This however will give him no disquietude, as long as he thinks his crimes are concealed from the

And if iniquity is so framed by law, that under its protection he can acquire property by trampling on the rights of other men, it gives a pleasant sound to his ears.

eyes
of men.

But it is Divine law of which I now speak—that law which was delivered in thunder from Sinai. From this he hears a dreadful sound-more dreadful than the thunder of the mount.

66 Cursed is every one who continueth not in all things written in the book of the law to do them.” The law of God is perfect. It is exceeding broad. It forbids all sin both of action and neglectboth open

and secret. And God who has given the law knows all the thoughts and intents of the heart, as well as the outward acts of the life. He remembers sins that are past, as well as sees those which are present. There is no darkness, nor shadow of death, where the workers of iniquity can hide themselves. This law denounces a curse against every transgressor. Every wicked man, who is, in the least, acquainted with himself, must see that he falls under its dreadful sentence. This sentence he hates to hear. It is to him a dreadful sound and the more dreadful because it is just. It comes from the mouth of God. It is uttered by his voice. Conscience is awakened by its terror, and repeats the sound. If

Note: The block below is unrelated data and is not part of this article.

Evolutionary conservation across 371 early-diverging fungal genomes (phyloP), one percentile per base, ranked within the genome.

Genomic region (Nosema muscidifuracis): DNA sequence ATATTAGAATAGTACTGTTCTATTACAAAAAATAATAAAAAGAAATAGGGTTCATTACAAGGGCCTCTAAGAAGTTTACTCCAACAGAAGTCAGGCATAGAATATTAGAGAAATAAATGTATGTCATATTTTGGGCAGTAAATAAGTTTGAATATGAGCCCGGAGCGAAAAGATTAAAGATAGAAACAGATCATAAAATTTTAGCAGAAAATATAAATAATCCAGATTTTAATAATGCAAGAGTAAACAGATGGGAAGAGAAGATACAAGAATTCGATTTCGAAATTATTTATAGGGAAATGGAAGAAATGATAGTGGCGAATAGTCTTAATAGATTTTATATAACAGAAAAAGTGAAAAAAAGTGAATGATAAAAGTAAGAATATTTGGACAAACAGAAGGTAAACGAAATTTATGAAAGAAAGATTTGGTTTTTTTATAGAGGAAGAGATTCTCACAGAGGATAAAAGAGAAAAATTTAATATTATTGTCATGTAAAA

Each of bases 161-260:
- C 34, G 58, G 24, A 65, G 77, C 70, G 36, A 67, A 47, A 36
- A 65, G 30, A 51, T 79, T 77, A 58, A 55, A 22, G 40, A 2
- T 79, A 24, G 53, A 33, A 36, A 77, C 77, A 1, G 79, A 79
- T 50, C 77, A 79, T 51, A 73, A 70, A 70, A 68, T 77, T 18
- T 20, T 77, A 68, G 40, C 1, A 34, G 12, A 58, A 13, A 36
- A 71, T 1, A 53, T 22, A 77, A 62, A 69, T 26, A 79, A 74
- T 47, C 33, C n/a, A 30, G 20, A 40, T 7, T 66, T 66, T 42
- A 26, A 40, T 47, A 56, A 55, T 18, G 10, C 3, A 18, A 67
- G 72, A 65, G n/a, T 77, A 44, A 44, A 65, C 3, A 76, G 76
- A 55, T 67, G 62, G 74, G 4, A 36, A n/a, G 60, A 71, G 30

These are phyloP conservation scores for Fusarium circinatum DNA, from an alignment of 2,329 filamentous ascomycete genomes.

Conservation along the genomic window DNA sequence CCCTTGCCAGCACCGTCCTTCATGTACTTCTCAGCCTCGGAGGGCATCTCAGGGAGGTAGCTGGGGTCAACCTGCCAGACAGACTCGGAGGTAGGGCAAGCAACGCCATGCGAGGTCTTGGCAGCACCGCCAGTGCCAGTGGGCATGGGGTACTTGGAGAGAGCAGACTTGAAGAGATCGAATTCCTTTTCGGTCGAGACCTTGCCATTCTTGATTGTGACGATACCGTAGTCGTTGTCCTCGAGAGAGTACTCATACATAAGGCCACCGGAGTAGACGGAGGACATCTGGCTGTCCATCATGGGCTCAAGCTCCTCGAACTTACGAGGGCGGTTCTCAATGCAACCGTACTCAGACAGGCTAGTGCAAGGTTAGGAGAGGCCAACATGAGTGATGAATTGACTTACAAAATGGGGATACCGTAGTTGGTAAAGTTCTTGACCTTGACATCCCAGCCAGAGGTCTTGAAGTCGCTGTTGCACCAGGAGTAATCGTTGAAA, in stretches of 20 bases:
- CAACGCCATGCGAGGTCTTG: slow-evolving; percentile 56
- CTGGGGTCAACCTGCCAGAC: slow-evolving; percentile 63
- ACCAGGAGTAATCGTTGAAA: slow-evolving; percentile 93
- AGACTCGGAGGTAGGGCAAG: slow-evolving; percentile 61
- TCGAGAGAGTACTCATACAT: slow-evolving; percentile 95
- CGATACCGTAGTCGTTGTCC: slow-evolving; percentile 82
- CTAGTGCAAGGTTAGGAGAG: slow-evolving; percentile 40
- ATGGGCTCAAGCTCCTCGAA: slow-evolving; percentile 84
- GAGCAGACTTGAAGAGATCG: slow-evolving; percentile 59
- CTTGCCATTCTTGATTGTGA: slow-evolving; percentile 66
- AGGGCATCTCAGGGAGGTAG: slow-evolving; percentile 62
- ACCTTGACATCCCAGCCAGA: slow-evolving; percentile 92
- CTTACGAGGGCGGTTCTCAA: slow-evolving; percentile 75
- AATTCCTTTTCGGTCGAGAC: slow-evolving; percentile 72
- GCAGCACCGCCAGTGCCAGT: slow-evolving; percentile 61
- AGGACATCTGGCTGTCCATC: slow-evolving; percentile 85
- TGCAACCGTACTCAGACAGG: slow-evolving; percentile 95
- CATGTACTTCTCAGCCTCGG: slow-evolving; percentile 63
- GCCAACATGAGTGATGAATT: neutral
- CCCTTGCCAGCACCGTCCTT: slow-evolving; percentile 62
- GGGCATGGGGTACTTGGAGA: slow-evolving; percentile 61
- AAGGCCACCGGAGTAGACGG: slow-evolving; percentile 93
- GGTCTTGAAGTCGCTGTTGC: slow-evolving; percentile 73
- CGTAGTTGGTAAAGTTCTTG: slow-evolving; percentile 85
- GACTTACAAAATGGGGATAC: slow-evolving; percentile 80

the man would speak out his inward conviction, his own mouth would condemn him, and his lips would testify against him.

3. To the wicked man death is a dreadful sound. Death has a painful sting

The sting of death is sin, and the strength of sin is the law. There are those, who through fear of death, are all their life-time. subject to bondage. Death is called the king of terrors. It is a terror to nature, and eminently so to the corrupt nature of the wicked man.